Monday, March 30, 2009

Party in Belo Horizontes!

Congratulations to our friend Dü who just graduated (first in his class) from a Tourism program in Belo Horizontes. A big achievement deserves a big party.

Luiz and I traveled to Belo Horizontes to join in the celebration. Dü’s class has been raising money for a year to throw a HUGE party. Coat and tie and formal gowns were the standard for party-goers. The event was in a grand party space with wonderful food and drink.

To our dismay Luiz and I took our non-functional camera (as opposed to the working one.) Lesson learned. That camera is now in the trash. But, alas, no pictures.

What we loved about the party:
- Being with Dü and Carlos
- Getting all dressed up
- Seeing Dü and Carlos dancing to great applause during the “principals” dance
- The food was great – fancy finger food passed by eager-to-please waiters
- Spending time with Dü and Carlos’ family and friends
- The women looked AMAZING – dresses, hair, shoes…

What made us chuckle or frown at the party:
- Dü’s 33 guests shared a table with 12 chairs (before too long the music had us up and trading seats going to and from the dance floor)
- The party hall was NOT a non smoking area – it was FILLED with smoke
- The dinner was served at 2:00 a.m. (not a problem, just VERY different than would be the case in the States)
- Listening to the very talented band sing American standards with slightly off lyrics, like their version of New York, New York “I want to wake up in the city that has never slept.”
- The current Brazilian men’s tie fashion trend seems to be about a race to the bottom. Ugly, boring, stiff, shiny, diagonal stripes wrapped around all their necks. Yawn.
We left the party around 5:30 a.m. and crashed back at their house - along with 6 others in from out of town. After just a few hours of sleep we were up again with Carlos playing the guitar and everyone singing -- and ordering in a case of beer. While we kept the party going the housekeeper quietly cooked an amazing lunch. By about noon we were drooling over a table set with two roasted chickens, a pan of sausage cannellonis, a vegetable salad to die for and of course fresh beans, rice and farofa. Incredible.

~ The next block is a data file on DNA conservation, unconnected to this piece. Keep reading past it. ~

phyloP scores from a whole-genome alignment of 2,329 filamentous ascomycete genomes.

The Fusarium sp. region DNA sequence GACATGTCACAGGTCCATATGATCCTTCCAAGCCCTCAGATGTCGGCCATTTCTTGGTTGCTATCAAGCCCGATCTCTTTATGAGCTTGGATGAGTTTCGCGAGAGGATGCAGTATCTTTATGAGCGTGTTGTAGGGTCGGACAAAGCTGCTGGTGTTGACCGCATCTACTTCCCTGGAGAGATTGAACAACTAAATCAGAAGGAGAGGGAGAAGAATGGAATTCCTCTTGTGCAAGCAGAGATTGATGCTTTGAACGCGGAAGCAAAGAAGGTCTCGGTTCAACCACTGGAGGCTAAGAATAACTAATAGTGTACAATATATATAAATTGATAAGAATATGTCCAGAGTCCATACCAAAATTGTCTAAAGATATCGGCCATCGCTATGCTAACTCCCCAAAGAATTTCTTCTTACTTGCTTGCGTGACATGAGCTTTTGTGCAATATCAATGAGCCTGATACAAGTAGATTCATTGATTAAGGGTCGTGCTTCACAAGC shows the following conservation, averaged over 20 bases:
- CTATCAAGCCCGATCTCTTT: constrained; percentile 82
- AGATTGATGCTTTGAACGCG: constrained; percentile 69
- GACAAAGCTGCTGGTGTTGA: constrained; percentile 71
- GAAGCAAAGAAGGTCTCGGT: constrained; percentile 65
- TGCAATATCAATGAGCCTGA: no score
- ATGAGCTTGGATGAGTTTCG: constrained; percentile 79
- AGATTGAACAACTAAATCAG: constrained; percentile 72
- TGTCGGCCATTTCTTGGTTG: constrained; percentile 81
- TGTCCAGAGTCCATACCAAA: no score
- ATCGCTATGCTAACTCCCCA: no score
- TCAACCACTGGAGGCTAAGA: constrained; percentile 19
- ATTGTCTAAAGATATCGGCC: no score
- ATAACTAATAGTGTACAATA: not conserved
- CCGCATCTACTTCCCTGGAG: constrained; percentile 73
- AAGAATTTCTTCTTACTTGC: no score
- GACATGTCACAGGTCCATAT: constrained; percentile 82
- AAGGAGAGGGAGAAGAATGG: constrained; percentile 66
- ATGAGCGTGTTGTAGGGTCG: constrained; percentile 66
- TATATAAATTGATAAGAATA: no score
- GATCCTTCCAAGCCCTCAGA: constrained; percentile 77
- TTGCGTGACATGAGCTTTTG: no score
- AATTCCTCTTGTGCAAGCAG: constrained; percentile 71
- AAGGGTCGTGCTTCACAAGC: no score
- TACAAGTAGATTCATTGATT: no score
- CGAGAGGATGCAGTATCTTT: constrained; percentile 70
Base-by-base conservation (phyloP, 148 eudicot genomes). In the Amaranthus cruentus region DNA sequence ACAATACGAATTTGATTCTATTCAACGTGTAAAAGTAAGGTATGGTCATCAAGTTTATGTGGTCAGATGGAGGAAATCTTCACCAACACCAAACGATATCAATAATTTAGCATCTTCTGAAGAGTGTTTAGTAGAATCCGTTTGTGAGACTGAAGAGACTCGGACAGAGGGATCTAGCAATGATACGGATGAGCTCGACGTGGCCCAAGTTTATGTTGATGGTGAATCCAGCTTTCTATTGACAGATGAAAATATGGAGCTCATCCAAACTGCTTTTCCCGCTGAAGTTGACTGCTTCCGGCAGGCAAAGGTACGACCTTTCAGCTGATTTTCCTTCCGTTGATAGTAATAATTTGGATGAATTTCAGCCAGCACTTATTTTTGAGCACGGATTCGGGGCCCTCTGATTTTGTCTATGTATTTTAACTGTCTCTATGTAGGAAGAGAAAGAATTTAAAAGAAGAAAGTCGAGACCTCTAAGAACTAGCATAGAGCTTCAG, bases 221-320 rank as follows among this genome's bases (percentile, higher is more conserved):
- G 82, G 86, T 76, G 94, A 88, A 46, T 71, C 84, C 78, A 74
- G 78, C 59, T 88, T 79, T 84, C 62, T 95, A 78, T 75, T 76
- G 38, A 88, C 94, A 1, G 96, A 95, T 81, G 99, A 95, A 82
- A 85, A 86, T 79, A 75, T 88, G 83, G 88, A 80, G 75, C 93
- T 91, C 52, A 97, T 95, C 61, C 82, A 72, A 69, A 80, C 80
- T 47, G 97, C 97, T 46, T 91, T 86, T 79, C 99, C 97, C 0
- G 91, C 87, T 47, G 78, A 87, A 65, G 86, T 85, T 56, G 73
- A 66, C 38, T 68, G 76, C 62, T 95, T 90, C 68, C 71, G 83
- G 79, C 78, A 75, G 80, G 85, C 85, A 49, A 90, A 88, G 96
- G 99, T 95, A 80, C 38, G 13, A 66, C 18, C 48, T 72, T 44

One of my favorite bits from the long weekend was our going to an all-you-can-eat Japonese restaurant. Sushi!!

It’s always great to see Dü and Carlos. They are now planning to come to Niteroí for our birthday party in May.

I should add that Carlos has been losing weight like a mad man. He has lost over 100 pounds! He looks great and reports feeling even better. (The picture above is from 'before'.)

Thursday, March 26, 2009

Jim interviewed on

One of my most-visited online resources these past couple of years as we prepared for our move and then worked to get settled has been a terrific website of-by-and-for gringos in Brazil.

The friendly community of folks there have helped with everything from info on opening a bank account to reassurances that you are not dumb -- Portuguese really is that hard! It was on this site that I learned about the "Stable Union" permanent visa option that Luiz and I eventually used (successfully) to get me legal and working.

So I've done a bit to return the favor. The site has a regular column called "Brazil Through Foreign Eyes" wherein a newcomer to Brazil responds to a series of interview questions about their experiences. I'm the featured interviewee this month. Check it out.